But to return to heir-looms: these, though they be mere chattels, yet cannot be devised away from the heir by will; but such a devise is void", even by a tenant in fee-simple. For, though the owner might during his life have sold or difposed of them, as he might of the timber of the estate, since, as the inheritance was his own, he might niangle or dismember it as he pleased ; yet, they being at his death instantly vested in the heir, the devise (which is subsequent, and not to take effect till after his death) shall be postponed to the custom, whereby they have already defcended.
m 3 Inft. 110. 12 Rep. 113. 1 Hal. P. C. 515. Co. Litt. 185.
(4) It has been determined, that stealing dead bodies, though for the improvement of the science of anatomy, is an indicable offence as a mildemeanour; it being a practice contrary to common decency, and shocking to the general sentiments and feelings of mankind. II. R. 733.
CHAPTER THE TWENTY-N IN TH.
OF TITLE BY SUCCESSION, MAR
RIAGE AND JUDGMENT,
TN the present chapter we shall take into consideration I three other species of title to goods and chattels,
V. The fifth method therefore of gaining a property in chattels, either personal or real, is by succession : which is, in strictness of law, only applicable to corporations aggregate of many, as dean and chapter, mayor and commonalty, malter and fellows, and the like; in which one set of men may, by succeeding another set, acquire a property in all the goods, moveables, and other chattels of the corporation. The true reason whereof is, because in judgment of law a corporation never dies : and therefore the predecessors, who lived a century ago, and their successors now in being, are one and the same body corporate a. Which identity is a property fo inherent in the nature of a body politic, that, even when it is meant to give any thing to be taken in succession by such a body, that succession need not be expressed : but the law will of itself imply it. So that a gift to such a corporation, either of lands or of chattels, without naming their succeflors, vests an absolute property in them so long as the corporation subfifts 6. And thus a lease for years, an obliga* 4 Rep. 65. • Pro. Abr. t. effates. go. Cro. Eliz. 464.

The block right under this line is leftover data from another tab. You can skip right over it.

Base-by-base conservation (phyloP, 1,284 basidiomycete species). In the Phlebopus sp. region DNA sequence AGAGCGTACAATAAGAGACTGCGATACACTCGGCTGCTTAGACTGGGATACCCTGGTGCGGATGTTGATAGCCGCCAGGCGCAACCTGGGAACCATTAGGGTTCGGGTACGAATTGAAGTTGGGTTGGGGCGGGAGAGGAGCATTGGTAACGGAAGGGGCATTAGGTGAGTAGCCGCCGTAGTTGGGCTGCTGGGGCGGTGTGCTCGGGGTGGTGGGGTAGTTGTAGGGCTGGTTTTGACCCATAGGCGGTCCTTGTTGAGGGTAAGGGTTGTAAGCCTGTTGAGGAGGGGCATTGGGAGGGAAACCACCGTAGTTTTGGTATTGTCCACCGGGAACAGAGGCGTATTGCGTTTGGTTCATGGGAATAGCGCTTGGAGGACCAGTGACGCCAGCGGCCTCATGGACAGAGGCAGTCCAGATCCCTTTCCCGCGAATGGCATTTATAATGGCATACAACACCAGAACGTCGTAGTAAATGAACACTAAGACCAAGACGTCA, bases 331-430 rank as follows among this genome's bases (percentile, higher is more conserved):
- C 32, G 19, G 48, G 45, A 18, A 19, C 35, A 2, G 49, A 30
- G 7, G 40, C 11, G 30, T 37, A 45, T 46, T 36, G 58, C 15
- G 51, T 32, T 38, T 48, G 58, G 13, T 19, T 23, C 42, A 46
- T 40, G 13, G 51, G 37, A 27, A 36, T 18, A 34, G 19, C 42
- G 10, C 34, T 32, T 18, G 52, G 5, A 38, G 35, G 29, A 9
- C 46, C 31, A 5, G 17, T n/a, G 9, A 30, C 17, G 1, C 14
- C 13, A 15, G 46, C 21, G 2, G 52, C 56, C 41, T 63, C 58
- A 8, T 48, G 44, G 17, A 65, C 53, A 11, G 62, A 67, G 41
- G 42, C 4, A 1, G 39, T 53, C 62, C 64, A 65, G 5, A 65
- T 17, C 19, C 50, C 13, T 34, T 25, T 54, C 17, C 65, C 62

tion, a jewel, a flock of Neep, or other chattel interest, will vest in the succeslors, by succession, as well as in the identical members, to whom it was originally given.
But, with regard to fole corporations, a considerable diftinction must be made. For if such sole corporation be the representative of a number of persons ; as the master of an hospital, who is a corporation for the benefit of the poor brethren ; an abbot, or prior, by the old law before the reformation, who represented the whole convent; or the dean of fome antient cathedral, who stands in the place of, and re.' presents in his corporate capacity, the chapter; such sole corporations as these have in this respect the same powers, as corporations aggregate have, to take personal property or chattels in succession. And therefore a bond to such a master, abbot, or dean, and his successors, is good in law; and the fucceffor shall have the advantage of it, for the benefit of the aggregate society, of which he is in law the representatives. Whereas in the case of sole corporations, which reprefent no others but themselves, as bishops, parsons, and the like, no chattel interest can regularly go in succession : and therefore, if a lease for years be made to the bishop of Oxford and his fucceffors, in such case his executors or administrators, and not his successors, ihall have it". For the word fucceffors, when applied to a person in his political capacity, is equivalent to the word heirs in his natural; and as fuch a lease for years, if made to John and his heirs, would not vest in his heirs but his executors; so if it be made to John bishop of Oxford and his successors, who are the heirs of his body politic, it shall still veft in his executors and not in such his successors. The reason of this is obvious : for, besides that the law looks upon goods and chattels as of too low and perishable a nature to be limited either to heirs, or such fucceffors as are equivalent to heirs ; it would also fol. low, that if any such chattel interest (granted to a sole corporation and his successors) were allowed to defcend to such fucceffor, the property thereof must be in abeyance from the • Dyer 48. Cro. Eliz. 464.
a Co, Litt. 46.